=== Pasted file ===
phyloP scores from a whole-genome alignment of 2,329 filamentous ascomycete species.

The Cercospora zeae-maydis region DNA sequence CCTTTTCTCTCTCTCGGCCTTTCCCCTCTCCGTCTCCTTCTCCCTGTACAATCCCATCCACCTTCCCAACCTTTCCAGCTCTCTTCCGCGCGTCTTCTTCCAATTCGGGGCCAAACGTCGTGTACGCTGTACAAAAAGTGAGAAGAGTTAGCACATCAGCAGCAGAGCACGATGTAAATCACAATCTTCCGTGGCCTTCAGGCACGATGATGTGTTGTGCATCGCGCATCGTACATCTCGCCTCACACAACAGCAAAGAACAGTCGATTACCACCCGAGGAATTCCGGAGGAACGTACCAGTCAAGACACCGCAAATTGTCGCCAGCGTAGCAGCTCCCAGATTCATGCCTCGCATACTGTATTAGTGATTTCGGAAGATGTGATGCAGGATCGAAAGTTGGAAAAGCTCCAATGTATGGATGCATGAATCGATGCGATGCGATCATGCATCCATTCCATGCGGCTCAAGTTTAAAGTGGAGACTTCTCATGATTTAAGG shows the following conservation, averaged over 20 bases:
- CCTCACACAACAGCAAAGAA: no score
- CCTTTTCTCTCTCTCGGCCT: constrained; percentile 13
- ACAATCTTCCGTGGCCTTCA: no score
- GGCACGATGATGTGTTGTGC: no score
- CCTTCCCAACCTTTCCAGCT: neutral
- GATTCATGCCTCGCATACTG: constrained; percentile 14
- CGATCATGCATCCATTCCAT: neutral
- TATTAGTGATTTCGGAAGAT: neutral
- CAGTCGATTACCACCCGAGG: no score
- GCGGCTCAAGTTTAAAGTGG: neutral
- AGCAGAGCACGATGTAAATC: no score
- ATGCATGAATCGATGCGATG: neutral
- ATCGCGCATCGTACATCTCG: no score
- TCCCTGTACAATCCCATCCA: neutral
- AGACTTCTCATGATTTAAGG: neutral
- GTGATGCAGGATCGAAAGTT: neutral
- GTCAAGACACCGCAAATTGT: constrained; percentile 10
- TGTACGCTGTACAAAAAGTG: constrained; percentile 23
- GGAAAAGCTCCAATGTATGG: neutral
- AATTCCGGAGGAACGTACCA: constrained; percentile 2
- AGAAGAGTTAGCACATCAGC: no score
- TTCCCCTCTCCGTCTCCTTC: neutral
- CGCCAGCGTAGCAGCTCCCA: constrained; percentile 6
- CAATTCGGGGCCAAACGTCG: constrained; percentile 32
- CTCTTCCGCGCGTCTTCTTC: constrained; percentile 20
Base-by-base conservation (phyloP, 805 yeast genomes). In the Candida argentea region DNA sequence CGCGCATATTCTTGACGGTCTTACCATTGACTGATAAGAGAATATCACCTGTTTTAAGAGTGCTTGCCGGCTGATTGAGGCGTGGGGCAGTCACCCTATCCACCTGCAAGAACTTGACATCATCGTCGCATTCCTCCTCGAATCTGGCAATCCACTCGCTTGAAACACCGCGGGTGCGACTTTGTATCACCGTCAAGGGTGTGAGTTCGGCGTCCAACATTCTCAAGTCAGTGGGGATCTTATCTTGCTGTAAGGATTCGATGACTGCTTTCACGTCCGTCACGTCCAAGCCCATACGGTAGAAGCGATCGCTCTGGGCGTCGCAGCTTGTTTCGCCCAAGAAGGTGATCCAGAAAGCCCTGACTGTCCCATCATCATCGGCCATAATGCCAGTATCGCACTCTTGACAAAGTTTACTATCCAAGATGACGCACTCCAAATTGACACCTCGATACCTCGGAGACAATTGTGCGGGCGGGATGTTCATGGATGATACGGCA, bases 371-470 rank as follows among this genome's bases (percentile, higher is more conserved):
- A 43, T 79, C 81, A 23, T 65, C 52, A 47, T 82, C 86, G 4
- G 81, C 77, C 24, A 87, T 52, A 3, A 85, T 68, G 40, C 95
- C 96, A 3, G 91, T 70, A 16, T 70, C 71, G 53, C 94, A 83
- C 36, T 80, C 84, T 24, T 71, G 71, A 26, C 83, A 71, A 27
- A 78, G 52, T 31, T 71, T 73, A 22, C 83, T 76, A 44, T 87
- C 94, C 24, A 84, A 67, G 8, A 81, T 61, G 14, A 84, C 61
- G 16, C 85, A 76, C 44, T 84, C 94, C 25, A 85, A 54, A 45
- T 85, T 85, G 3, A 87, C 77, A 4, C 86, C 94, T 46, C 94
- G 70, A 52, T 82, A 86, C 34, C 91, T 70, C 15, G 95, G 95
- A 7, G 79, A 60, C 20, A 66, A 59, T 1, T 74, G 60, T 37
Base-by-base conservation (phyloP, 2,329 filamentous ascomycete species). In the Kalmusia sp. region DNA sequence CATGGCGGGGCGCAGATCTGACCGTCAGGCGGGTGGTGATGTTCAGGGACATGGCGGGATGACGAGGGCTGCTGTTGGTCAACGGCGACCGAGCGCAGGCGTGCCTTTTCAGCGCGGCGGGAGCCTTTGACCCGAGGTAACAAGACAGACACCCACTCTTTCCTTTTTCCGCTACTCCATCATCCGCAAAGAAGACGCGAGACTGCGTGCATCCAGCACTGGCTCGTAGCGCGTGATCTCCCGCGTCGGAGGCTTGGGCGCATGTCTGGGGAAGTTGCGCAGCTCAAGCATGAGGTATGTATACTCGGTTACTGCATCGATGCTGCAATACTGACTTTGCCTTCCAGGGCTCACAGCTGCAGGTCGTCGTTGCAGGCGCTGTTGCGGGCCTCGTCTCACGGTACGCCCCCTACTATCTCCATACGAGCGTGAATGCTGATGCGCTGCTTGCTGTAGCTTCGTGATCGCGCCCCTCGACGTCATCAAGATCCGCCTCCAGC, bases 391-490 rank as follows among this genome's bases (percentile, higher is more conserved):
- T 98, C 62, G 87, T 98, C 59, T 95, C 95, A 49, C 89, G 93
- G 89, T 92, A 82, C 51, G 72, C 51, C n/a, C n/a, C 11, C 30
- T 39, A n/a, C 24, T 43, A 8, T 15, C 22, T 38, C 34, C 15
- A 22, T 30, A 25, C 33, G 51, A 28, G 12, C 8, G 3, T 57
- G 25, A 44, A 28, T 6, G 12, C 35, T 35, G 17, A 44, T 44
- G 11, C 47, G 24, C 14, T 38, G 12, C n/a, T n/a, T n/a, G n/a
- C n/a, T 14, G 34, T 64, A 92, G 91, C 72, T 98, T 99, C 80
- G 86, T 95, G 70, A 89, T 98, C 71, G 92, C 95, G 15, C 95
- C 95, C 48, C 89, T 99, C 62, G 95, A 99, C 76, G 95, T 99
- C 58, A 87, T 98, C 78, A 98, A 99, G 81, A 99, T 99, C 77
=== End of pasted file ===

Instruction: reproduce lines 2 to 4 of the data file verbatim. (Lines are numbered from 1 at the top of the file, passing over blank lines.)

The Cercospora zeae-maydis region DNA sequence CCTTTTCTCTCTCTCGGCCTTTCCCCTCTCCGTCTCCTTCTCCCTGTACAATCCCATCCACCTTCCCAACCTTTCCAGCTCTCTTCCGCGCGTCTTCTTCCAATTCGGGGCCAAACGTCGTGTACGCTGTACAAAAAGTGAGAAGAGTTAGCACATCAGCAGCAGAGCACGATGTAAATCACAATCTTCCGTGGCCTTCAGGCACGATGATGTGTTGTGCATCGCGCATCGTACATCTCGCCTCACACAACAGCAAAGAACAGTCGATTACCACCCGAGGAATTCCGGAGGAACGTACCAGTCAAGACACCGCAAATTGTCGCCAGCGTAGCAGCTCCCAGATTCATGCCTCGCATACTGTATTAGTGATTTCGGAAGATGTGATGCAGGATCGAAAGTTGGAAAAGCTCCAATGTATGGATGCATGAATCGATGCGATGCGATCATGCATCCATTCCATGCGGCTCAAGTTTAAAGTGGAGACTTCTCATGATTTAAGG shows the following conservation, averaged over 20 bases:
- CCTCACACAACAGCAAAGAA: no score
- CCTTTTCTCTCTCTCGGCCT: constrained; percentile 13